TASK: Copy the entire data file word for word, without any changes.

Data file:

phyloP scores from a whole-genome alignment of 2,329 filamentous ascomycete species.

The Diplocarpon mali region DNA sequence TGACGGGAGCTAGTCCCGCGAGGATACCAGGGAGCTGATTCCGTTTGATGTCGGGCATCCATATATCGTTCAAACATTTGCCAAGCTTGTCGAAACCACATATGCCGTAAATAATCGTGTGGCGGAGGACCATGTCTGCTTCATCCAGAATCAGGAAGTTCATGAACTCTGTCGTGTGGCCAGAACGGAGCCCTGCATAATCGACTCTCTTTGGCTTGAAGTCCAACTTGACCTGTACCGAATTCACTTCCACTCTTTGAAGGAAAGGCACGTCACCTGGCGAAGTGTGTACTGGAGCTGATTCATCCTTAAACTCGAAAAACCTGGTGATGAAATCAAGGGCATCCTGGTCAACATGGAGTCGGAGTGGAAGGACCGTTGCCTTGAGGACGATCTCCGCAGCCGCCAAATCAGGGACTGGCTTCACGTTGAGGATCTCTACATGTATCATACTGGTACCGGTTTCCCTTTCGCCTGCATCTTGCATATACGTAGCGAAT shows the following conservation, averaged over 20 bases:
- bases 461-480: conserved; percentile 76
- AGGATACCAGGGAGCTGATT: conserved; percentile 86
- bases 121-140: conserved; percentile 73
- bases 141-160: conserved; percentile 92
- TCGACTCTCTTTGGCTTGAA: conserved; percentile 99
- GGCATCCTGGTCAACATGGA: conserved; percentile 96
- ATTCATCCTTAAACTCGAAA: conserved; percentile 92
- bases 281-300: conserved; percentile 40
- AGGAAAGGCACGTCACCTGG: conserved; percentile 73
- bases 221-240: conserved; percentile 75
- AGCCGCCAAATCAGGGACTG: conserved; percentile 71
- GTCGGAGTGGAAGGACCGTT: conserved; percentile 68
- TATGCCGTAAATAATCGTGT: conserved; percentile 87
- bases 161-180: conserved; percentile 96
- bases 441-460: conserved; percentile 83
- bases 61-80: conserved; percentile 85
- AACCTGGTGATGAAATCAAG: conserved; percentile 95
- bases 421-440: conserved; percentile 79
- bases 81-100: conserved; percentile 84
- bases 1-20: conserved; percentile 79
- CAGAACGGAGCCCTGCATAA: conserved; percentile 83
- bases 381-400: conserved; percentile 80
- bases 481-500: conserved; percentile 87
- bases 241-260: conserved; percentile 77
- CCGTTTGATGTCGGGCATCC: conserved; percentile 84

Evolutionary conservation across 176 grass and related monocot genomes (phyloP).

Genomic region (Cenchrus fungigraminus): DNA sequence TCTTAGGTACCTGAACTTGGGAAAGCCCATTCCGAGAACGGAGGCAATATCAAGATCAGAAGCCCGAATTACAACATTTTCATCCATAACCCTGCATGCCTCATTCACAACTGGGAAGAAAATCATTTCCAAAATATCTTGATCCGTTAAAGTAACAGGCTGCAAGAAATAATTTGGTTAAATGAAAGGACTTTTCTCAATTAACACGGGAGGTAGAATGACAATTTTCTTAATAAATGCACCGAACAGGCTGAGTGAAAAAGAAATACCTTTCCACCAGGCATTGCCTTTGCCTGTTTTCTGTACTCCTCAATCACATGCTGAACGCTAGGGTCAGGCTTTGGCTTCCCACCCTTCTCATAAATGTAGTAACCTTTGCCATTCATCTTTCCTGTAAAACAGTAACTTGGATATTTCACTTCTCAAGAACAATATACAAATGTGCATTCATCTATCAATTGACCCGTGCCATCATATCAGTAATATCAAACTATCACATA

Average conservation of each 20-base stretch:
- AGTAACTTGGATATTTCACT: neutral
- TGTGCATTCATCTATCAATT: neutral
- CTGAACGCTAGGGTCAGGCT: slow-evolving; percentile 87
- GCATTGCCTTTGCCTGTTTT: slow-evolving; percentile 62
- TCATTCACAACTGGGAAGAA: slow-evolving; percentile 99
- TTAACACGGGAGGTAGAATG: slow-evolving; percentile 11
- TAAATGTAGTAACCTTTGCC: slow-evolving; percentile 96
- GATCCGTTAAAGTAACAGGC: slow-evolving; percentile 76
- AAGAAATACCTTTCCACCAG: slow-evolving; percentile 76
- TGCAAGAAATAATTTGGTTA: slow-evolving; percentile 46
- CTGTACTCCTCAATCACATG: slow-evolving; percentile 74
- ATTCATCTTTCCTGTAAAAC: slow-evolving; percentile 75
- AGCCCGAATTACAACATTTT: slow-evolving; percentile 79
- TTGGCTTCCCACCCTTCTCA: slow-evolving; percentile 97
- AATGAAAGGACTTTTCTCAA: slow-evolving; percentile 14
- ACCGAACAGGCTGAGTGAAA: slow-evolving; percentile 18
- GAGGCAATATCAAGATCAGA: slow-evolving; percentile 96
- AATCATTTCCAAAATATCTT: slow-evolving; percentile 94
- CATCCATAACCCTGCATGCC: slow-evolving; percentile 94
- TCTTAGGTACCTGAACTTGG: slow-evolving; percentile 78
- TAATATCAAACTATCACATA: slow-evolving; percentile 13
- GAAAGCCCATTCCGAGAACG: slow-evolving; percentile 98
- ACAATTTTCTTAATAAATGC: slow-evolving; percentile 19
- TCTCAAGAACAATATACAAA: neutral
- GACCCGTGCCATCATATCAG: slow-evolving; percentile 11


phyloP scores from a whole-genome alignment of 2,329 filamentous ascomycete species.

The Diplocarpon mali region DNA sequence TGACGGGAGCTAGTCCCGCGAGGATACCAGGGAGCTGATTCCGTTTGATGTCGGGCATCCATATATCGTTCAAACATTTGCCAAGCTTGTCGAAACCACATATGCCGTAAATAATCGTGTGGCGGAGGACCATGTCTGCTTCATCCAGAATCAGGAAGTTCATGAACTCTGTCGTGTGGCCAGAACGGAGCCCTGCATAATCGACTCTCTTTGGCTTGAAGTCCAACTTGACCTGTACCGAATTCACTTCCACTCTTTGAAGGAAAGGCACGTCACCTGGCGAAGTGTGTACTGGAGCTGATTCATCCTTAAACTCGAAAAACCTGGTGATGAAATCAAGGGCATCCTGGTCAACATGGAGTCGGAGTGGAAGGACCGTTGCCTTGAGGACGATCTCCGCAGCCGCCAAATCAGGGACTGGCTTCACGTTGAGGATCTCTACATGTATCATACTGGTACCGGTTTCCCTTTCGCCTGCATCTTGCATATACGTAGCGAAT shows the following conservation, averaged over 20 bases:
- bases 461-480: conserved; percentile 76
- AGGATACCAGGGAGCTGATT: conserved; percentile 86
- bases 121-140: conserved; percentile 73
- bases 141-160: conserved; percentile 92
- TCGACTCTCTTTGGCTTGAA: conserved; percentile 99
- GGCATCCTGGTCAACATGGA: conserved; percentile 96
- ATTCATCCTTAAACTCGAAA: conserved; percentile 92
- bases 281-300: conserved; percentile 40
- AGGAAAGGCACGTCACCTGG: conserved; percentile 73
- bases 221-240: conserved; percentile 75
- AGCCGCCAAATCAGGGACTG: conserved; percentile 71
- GTCGGAGTGGAAGGACCGTT: conserved; percentile 68
- TATGCCGTAAATAATCGTGT: conserved; percentile 87
- bases 161-180: conserved; percentile 96
- bases 441-460: conserved; percentile 83
- bases 61-80: conserved; percentile 85
- AACCTGGTGATGAAATCAAG: conserved; percentile 95
- bases 421-440: conserved; percentile 79
- bases 81-100: conserved; percentile 84
- bases 1-20: conserved; percentile 79
- CAGAACGGAGCCCTGCATAA: conserved; percentile 83
- bases 381-400: conserved; percentile 80
- bases 481-500: conserved; percentile 87
- bases 241-260: conserved; percentile 77
- CCGTTTGATGTCGGGCATCC: conserved; percentile 84

Evolutionary conservation across 176 grass and related monocot genomes (phyloP).

Genomic region (Cenchrus fungigraminus): DNA sequence TCTTAGGTACCTGAACTTGGGAAAGCCCATTCCGAGAACGGAGGCAATATCAAGATCAGAAGCCCGAATTACAACATTTTCATCCATAACCCTGCATGCCTCATTCACAACTGGGAAGAAAATCATTTCCAAAATATCTTGATCCGTTAAAGTAACAGGCTGCAAGAAATAATTTGGTTAAATGAAAGGACTTTTCTCAATTAACACGGGAGGTAGAATGACAATTTTCTTAATAAATGCACCGAACAGGCTGAGTGAAAAAGAAATACCTTTCCACCAGGCATTGCCTTTGCCTGTTTTCTGTACTCCTCAATCACATGCTGAACGCTAGGGTCAGGCTTTGGCTTCCCACCCTTCTCATAAATGTAGTAACCTTTGCCATTCATCTTTCCTGTAAAACAGTAACTTGGATATTTCACTTCTCAAGAACAATATACAAATGTGCATTCATCTATCAATTGACCCGTGCCATCATATCAGTAATATCAAACTATCACATA

Average conservation of each 20-base stretch:
- AGTAACTTGGATATTTCACT: neutral
- TGTGCATTCATCTATCAATT: neutral
- CTGAACGCTAGGGTCAGGCT: slow-evolving; percentile 87
- GCATTGCCTTTGCCTGTTTT: slow-evolving; percentile 62
- TCATTCACAACTGGGAAGAA: slow-evolving; percentile 99
- TTAACACGGGAGGTAGAATG: slow-evolving; percentile 11
- TAAATGTAGTAACCTTTGCC: slow-evolving; percentile 96
- GATCCGTTAAAGTAACAGGC: slow-evolving; percentile 76
- AAGAAATACCTTTCCACCAG: slow-evolving; percentile 76
- TGCAAGAAATAATTTGGTTA: slow-evolving; percentile 46
- CTGTACTCCTCAATCACATG: slow-evolving; percentile 74
- ATTCATCTTTCCTGTAAAAC: slow-evolving; percentile 75
- AGCCCGAATTACAACATTTT: slow-evolving; percentile 79
- TTGGCTTCCCACCCTTCTCA: slow-evolving; percentile 97
- AATGAAAGGACTTTTCTCAA: slow-evolving; percentile 14
- ACCGAACAGGCTGAGTGAAA: slow-evolving; percentile 18
- GAGGCAATATCAAGATCAGA: slow-evolving; percentile 96
- AATCATTTCCAAAATATCTT: slow-evolving; percentile 94
- CATCCATAACCCTGCATGCC: slow-evolving; percentile 94
- TCTTAGGTACCTGAACTTGG: slow-evolving; percentile 78
- TAATATCAAACTATCACATA: slow-evolving; percentile 13
- GAAAGCCCATTCCGAGAACG: slow-evolving; percentile 98
- ACAATTTTCTTAATAAATGC: slow-evolving; percentile 19
- TCTCAAGAACAATATACAAA: neutral
- GACCCGTGCCATCATATCAG: slow-evolving; percentile 11